Living virus?

Trond Erik teva at online.no
Sun Sep 6 15:46:32 EST 1998

Stefanie Greve wrote:

> Hello, TRond ERik!
> In fact, until now I have never come across any biologist calling a
> virus living or alive. There are only a few students I have heard do so,
> only to be rigorously corrected by senior scientists. So I would not
> regard it customary calling a virus living. The common term in
> Brauschweig - I don`t know what you call it elsewhere - isactive/inactive. You
> are not a biologist, are you?

Hi ;)

I'm in fact a student in biology. This is my third year, my major interest is

The story goes like this: Here in Norway we have a site on the net devoted to
reporting scientific errors appearing in different sorts of media like newspapers,
television and radio. The errors are commented on, and the source are given. The
person behind the internet-site, professor Martin Ystenes in inorganic chemistry
at NTNU (the Norwegian University of Science and Technology), is dependent on help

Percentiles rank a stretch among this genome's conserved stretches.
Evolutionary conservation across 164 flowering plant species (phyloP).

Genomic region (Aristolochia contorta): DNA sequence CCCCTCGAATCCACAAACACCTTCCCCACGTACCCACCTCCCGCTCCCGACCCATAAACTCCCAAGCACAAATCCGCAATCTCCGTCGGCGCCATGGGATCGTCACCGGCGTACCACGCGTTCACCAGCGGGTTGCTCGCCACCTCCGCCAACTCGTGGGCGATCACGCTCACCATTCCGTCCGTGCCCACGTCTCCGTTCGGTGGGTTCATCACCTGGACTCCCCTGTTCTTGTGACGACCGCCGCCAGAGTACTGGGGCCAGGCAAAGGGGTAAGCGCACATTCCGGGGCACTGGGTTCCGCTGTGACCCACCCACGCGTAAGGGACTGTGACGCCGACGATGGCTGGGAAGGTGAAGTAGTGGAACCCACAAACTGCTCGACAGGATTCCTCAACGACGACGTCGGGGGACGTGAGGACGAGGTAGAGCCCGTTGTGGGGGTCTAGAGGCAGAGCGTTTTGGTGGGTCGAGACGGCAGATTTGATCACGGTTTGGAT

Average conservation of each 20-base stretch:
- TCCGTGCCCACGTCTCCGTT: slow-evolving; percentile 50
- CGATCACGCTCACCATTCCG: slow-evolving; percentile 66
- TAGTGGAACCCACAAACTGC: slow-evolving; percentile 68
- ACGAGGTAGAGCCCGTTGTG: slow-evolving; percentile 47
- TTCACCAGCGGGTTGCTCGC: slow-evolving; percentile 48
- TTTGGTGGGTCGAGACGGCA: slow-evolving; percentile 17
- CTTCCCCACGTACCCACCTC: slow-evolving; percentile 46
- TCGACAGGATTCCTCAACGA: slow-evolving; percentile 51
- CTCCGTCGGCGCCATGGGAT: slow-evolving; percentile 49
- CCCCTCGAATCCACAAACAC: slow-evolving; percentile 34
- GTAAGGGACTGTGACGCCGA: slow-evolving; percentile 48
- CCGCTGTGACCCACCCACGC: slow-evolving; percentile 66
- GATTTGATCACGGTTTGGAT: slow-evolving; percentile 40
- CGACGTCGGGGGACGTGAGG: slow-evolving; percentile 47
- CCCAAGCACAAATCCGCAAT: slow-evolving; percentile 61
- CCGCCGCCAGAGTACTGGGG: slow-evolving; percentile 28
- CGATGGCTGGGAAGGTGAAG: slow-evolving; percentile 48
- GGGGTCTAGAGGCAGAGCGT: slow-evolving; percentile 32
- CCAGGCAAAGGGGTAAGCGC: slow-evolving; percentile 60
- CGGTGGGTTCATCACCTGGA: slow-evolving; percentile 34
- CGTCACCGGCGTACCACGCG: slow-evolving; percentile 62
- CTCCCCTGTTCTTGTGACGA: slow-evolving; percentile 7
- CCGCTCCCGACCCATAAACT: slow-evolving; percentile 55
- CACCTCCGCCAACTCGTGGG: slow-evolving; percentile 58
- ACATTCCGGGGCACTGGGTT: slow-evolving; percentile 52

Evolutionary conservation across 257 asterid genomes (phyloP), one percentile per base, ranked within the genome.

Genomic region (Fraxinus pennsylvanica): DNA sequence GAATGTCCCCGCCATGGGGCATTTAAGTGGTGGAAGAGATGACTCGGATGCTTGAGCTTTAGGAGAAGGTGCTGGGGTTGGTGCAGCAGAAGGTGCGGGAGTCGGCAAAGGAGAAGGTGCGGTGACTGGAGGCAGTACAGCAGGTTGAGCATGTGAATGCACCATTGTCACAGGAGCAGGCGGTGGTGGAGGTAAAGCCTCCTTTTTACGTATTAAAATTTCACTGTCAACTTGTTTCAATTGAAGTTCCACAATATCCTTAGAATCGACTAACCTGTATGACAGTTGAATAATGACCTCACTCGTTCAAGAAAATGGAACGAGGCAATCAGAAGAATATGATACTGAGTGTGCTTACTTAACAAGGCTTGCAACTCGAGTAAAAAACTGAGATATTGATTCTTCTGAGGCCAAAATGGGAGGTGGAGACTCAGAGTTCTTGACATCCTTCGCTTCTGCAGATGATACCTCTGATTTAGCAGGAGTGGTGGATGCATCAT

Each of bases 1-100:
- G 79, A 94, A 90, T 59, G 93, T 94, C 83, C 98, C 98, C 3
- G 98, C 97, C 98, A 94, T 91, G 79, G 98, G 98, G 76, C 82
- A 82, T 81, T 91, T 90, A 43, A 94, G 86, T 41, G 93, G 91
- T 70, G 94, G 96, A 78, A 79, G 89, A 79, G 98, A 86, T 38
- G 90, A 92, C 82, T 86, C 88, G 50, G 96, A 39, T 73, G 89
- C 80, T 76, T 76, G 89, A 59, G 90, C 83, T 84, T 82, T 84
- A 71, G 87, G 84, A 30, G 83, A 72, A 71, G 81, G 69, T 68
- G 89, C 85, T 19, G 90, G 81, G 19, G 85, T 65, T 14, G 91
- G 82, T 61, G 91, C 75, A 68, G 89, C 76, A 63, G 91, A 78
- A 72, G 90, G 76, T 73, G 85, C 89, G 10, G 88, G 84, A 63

from contributors that can report such errors. Well, after reading about this case
where some researchers are digging up old graves on Svalbard in the hope of
finding DNA from the virus who caused the spanish flu, I decided to report it
since it contained lots of occurences where scientists had been quoted as calling
virus "living". I knew very well this wasn't the case. But Ystenes wouldn't put
this on his site, since it wasn't a very grave error and since he suspected that
microbiologists were not agree with the definition of life. I disagreed with him,
and posted what turned out to be the start of a rather long thread. I wanted to
find out whether some scientists really wasn't aware the fact that virus are by
definition not living entities. Looking at the response I got, I have to admit
that the result was disappointing. One could hardly call this a very big mistake
by the media since life is still debated, and since lots of scientists seem to be
rather sloppy with the terminolgy....

The adress to the site is :
It's called Sprøytvarsleren and is in Norwegian.

Trond Erik

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